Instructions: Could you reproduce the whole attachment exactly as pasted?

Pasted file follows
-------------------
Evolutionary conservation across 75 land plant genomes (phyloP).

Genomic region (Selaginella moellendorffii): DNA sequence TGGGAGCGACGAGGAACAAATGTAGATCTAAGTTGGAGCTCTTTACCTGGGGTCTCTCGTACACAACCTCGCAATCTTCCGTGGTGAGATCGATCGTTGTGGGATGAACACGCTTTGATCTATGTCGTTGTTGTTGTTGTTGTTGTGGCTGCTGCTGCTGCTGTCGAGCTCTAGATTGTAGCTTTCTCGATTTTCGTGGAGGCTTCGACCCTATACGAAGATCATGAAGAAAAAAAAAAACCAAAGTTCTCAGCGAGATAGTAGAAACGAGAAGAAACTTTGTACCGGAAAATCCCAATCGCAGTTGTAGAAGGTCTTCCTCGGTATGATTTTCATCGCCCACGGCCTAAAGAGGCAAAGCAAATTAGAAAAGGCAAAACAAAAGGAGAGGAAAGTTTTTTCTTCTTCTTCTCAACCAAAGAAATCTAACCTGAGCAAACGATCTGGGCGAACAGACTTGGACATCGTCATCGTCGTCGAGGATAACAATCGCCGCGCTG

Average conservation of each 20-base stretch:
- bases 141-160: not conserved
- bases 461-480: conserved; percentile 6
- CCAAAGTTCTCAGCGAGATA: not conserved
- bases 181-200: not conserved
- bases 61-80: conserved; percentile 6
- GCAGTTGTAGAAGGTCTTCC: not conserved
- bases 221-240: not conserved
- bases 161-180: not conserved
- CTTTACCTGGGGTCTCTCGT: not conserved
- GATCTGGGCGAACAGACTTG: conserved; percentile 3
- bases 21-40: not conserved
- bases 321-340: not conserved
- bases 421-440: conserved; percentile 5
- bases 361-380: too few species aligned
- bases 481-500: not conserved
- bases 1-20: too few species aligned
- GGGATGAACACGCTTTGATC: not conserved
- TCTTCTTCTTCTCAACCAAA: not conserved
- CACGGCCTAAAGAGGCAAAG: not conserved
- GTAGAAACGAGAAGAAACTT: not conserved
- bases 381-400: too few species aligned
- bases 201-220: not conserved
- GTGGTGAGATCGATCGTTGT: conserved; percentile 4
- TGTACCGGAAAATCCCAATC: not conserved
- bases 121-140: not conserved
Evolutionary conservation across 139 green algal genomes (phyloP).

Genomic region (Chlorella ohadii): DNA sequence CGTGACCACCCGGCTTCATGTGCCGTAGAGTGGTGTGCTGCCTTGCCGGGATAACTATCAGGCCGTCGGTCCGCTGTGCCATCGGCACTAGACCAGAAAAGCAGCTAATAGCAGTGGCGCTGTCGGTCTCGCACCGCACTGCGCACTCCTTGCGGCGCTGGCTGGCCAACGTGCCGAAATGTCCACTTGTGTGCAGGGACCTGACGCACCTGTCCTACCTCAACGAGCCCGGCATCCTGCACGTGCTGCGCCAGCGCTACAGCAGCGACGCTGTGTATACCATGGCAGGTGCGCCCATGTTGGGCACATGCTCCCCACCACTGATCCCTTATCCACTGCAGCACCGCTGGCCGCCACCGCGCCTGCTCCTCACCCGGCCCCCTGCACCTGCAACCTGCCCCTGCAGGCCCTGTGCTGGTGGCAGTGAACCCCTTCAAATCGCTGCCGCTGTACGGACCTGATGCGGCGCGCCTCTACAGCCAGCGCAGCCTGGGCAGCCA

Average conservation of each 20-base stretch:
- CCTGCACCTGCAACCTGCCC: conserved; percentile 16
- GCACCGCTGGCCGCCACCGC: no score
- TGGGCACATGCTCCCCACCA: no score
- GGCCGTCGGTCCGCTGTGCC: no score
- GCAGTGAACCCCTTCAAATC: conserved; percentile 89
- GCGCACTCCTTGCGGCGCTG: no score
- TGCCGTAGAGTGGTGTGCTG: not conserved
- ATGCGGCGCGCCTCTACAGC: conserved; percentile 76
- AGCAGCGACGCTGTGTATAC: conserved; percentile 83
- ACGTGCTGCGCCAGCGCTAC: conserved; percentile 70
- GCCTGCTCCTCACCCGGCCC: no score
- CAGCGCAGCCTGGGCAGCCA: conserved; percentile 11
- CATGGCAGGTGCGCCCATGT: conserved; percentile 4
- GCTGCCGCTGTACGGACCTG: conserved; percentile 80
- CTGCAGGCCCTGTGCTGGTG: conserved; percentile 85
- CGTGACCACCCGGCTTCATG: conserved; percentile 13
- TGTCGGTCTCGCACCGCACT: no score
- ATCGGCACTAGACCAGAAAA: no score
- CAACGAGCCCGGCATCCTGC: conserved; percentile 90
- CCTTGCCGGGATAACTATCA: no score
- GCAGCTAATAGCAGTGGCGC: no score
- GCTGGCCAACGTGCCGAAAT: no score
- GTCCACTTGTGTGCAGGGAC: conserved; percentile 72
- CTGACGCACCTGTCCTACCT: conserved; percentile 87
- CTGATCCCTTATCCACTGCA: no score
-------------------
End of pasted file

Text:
Evolutionary conservation across 75 land plant genomes (phyloP).

Genomic region (Selaginella moellendorffii): DNA sequence TGGGAGCGACGAGGAACAAATGTAGATCTAAGTTGGAGCTCTTTACCTGGGGTCTCTCGTACACAACCTCGCAATCTTCCGTGGTGAGATCGATCGTTGTGGGATGAACACGCTTTGATCTATGTCGTTGTTGTTGTTGTTGTTGTGGCTGCTGCTGCTGCTGTCGAGCTCTAGATTGTAGCTTTCTCGATTTTCGTGGAGGCTTCGACCCTATACGAAGATCATGAAGAAAAAAAAAAACCAAAGTTCTCAGCGAGATAGTAGAAACGAGAAGAAACTTTGTACCGGAAAATCCCAATCGCAGTTGTAGAAGGTCTTCCTCGGTATGATTTTCATCGCCCACGGCCTAAAGAGGCAAAGCAAATTAGAAAAGGCAAAACAAAAGGAGAGGAAAGTTTTTTCTTCTTCTTCTCAACCAAAGAAATCTAACCTGAGCAAACGATCTGGGCGAACAGACTTGGACATCGTCATCGTCGTCGAGGATAACAATCGCCGCGCTG

Average conservation of each 20-base stretch:
- bases 141-160: not conserved
- bases 461-480: conserved; percentile 6
- CCAAAGTTCTCAGCGAGATA: not conserved
- bases 181-200: not conserved
- bases 61-80: conserved; percentile 6
- GCAGTTGTAGAAGGTCTTCC: not conserved
- bases 221-240: not conserved
- bases 161-180: not conserved
- CTTTACCTGGGGTCTCTCGT: not conserved
- GATCTGGGCGAACAGACTTG: conserved; percentile 3
- bases 21-40: not conserved
- bases 321-340: not conserved
- bases 421-440: conserved; percentile 5
- bases 361-380: too few species aligned
- bases 481-500: not conserved
- bases 1-20: too few species aligned
- GGGATGAACACGCTTTGATC: not conserved
- TCTTCTTCTTCTCAACCAAA: not conserved
- CACGGCCTAAAGAGGCAAAG: not conserved
- GTAGAAACGAGAAGAAACTT: not conserved
- bases 381-400: too few species aligned
- bases 201-220: not conserved
- GTGGTGAGATCGATCGTTGT: conserved; percentile 4
- TGTACCGGAAAATCCCAATC: not conserved
- bases 121-140: not conserved
Evolutionary conservation across 139 green algal genomes (phyloP).

Genomic region (Chlorella ohadii): DNA sequence CGTGACCACCCGGCTTCATGTGCCGTAGAGTGGTGTGCTGCCTTGCCGGGATAACTATCAGGCCGTCGGTCCGCTGTGCCATCGGCACTAGACCAGAAAAGCAGCTAATAGCAGTGGCGCTGTCGGTCTCGCACCGCACTGCGCACTCCTTGCGGCGCTGGCTGGCCAACGTGCCGAAATGTCCACTTGTGTGCAGGGACCTGACGCACCTGTCCTACCTCAACGAGCCCGGCATCCTGCACGTGCTGCGCCAGCGCTACAGCAGCGACGCTGTGTATACCATGGCAGGTGCGCCCATGTTGGGCACATGCTCCCCACCACTGATCCCTTATCCACTGCAGCACCGCTGGCCGCCACCGCGCCTGCTCCTCACCCGGCCCCCTGCACCTGCAACCTGCCCCTGCAGGCCCTGTGCTGGTGGCAGTGAACCCCTTCAAATCGCTGCCGCTGTACGGACCTGATGCGGCGCGCCTCTACAGCCAGCGCAGCCTGGGCAGCCA

Average conservation of each 20-base stretch:
- CCTGCACCTGCAACCTGCCC: conserved; percentile 16
- GCACCGCTGGCCGCCACCGC: no score
- TGGGCACATGCTCCCCACCA: no score
- GGCCGTCGGTCCGCTGTGCC: no score
- GCAGTGAACCCCTTCAAATC: conserved; percentile 89
- GCGCACTCCTTGCGGCGCTG: no score
- TGCCGTAGAGTGGTGTGCTG: not conserved
- ATGCGGCGCGCCTCTACAGC: conserved; percentile 76
- AGCAGCGACGCTGTGTATAC: conserved; percentile 83
- ACGTGCTGCGCCAGCGCTAC: conserved; percentile 70
- GCCTGCTCCTCACCCGGCCC: no score
- CAGCGCAGCCTGGGCAGCCA: conserved; percentile 11
- CATGGCAGGTGCGCCCATGT: conserved; percentile 4
- GCTGCCGCTGTACGGACCTG: conserved; percentile 80
- CTGCAGGCCCTGTGCTGGTG: conserved; percentile 85
- CGTGACCACCCGGCTTCATG: conserved; percentile 13
- TGTCGGTCTCGCACCGCACT: no score
- ATCGGCACTAGACCAGAAAA: no score
- CAACGAGCCCGGCATCCTGC: conserved; percentile 90
- CCTTGCCGGGATAACTATCA: no score
- GCAGCTAATAGCAGTGGCGC: no score
- GCTGGCCAACGTGCCGAAAT: no score
- GTCCACTTGTGTGCAGGGAC: conserved; percentile 72
- CTGACGCACCTGTCCTACCT: conserved; percentile 87
- CTGATCCCTTATCCACTGCA: no score